1. What is the oddest book you ever read? Did you love it? Hate it? Did it make you think?
The oddest book that comes to mind is either Woman's World or Diary of an Amateur Photographer by Graham Rawle. These are both very weird little books. They both had what I thought were really interesting approaches to their narrative....but in the end the odd approach far outweighed the real power to fascinate.
Woman's World: At heart, Rawle's fantasia—constructed entirely out of 40,000 text fragments, printed in facsimile, that he cut from 1960s British women's magazines—is a tribute to the pulp noir spirit. In suburban England circa 1960, 29-year-old Roy Little suffers from a split personality, apparently the result of a mysterious accident (or was it?) sustained by his sister in childhood. His other self, Norma Fontaine, lives in a dream of the latest fashions, beauty tips and handy hints for the home, watched over by an attentive if disapproving housekeeper, Mary. Or could Mary actually be Roy's mother? We find ourselves rooting for Roy as he applies for a job and meets the attractive, good-humored Eve in a cafe. But Norma keeps rearing her unruly head until one afternoon, she dresses herself to the nines and gets picked up by a photographer, Mr. Hands, with deadly results. British collagiste Rawle charms with sheer campy gumption. The text itself, however, looks like a cut-'n'-paste ransom note.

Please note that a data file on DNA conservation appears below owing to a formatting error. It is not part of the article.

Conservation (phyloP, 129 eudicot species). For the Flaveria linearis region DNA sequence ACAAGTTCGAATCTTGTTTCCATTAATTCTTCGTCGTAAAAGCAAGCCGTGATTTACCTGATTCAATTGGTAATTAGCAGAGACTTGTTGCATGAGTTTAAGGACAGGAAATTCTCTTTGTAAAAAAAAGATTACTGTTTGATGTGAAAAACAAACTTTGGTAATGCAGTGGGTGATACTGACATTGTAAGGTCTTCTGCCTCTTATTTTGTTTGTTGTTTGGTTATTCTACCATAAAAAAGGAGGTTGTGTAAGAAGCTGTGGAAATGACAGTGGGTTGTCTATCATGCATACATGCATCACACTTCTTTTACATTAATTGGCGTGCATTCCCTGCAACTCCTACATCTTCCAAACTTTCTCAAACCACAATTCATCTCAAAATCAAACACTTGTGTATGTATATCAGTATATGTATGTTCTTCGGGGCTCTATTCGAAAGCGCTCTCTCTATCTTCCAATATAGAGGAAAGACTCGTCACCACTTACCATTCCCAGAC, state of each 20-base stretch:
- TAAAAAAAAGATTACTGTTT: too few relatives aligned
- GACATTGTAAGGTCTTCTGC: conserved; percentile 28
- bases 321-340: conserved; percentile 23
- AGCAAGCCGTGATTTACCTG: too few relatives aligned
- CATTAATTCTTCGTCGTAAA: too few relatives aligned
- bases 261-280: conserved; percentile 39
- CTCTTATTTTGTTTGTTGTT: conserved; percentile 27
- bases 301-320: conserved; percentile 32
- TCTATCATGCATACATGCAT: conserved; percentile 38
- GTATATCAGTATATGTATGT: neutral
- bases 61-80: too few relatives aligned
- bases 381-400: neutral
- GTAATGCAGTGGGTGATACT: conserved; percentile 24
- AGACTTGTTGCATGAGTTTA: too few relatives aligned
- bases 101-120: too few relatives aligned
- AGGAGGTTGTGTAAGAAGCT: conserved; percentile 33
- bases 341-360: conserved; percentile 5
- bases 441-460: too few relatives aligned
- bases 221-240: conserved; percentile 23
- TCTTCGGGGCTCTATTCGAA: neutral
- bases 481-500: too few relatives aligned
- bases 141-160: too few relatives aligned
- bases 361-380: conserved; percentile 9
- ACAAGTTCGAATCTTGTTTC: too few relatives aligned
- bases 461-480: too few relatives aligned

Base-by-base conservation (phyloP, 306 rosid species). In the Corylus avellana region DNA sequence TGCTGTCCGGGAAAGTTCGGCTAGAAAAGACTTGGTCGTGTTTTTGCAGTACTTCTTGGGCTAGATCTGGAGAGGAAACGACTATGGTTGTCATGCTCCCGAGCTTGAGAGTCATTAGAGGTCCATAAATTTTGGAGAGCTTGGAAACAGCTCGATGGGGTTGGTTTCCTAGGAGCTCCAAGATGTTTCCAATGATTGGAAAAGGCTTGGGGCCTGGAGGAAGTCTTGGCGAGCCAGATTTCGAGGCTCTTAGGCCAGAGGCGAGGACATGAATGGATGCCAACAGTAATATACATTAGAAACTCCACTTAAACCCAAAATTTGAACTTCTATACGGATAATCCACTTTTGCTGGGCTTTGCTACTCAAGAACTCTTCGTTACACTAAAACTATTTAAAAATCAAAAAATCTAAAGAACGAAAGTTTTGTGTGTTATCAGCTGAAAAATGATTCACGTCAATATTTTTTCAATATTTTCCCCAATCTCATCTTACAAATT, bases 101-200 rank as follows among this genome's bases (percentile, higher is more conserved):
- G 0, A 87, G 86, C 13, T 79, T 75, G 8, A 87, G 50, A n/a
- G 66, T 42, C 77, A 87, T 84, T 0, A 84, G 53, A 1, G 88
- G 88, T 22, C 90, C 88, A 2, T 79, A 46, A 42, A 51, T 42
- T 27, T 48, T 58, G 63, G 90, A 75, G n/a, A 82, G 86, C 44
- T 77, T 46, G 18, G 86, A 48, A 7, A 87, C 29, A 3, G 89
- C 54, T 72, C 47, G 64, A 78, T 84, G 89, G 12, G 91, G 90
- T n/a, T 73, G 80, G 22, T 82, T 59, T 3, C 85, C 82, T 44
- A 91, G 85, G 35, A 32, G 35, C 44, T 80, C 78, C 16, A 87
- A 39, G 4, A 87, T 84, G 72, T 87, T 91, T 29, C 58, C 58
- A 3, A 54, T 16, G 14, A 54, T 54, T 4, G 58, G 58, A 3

Diary of an Amateur Photographer: When Michael Whittingham joins his local camera club and stumbles across a bizarre photograph from 1959, he is plunged into an investigation which takes him through the seedy world of fifties glamour photography - a world which has surprising connections with his troubled childhood. Before long, he finds himself in the grip of a dangerous obsession.
Michael's diary, which he keeps to record his photographic achievements, also turns into a casebook of evidence as he tries to answer some important questions: why has someone ripped the head off a model from one of his magazines? Will Mrs. Williams agree to pose for him in her underwear - as he is certain she has for others in the past? Is the woman in the cake shop more than just a pretty face? And what dark secret does the old Studio Arts Club hold?
In casting himself in the role of amateur photographer (glamour work a specialty), Michael unwittingly steps into the shoes of the original perpetrator of the crime. And it slowly becomes apparent that the final revelation could be his undoing. - (Blackwell North Amer)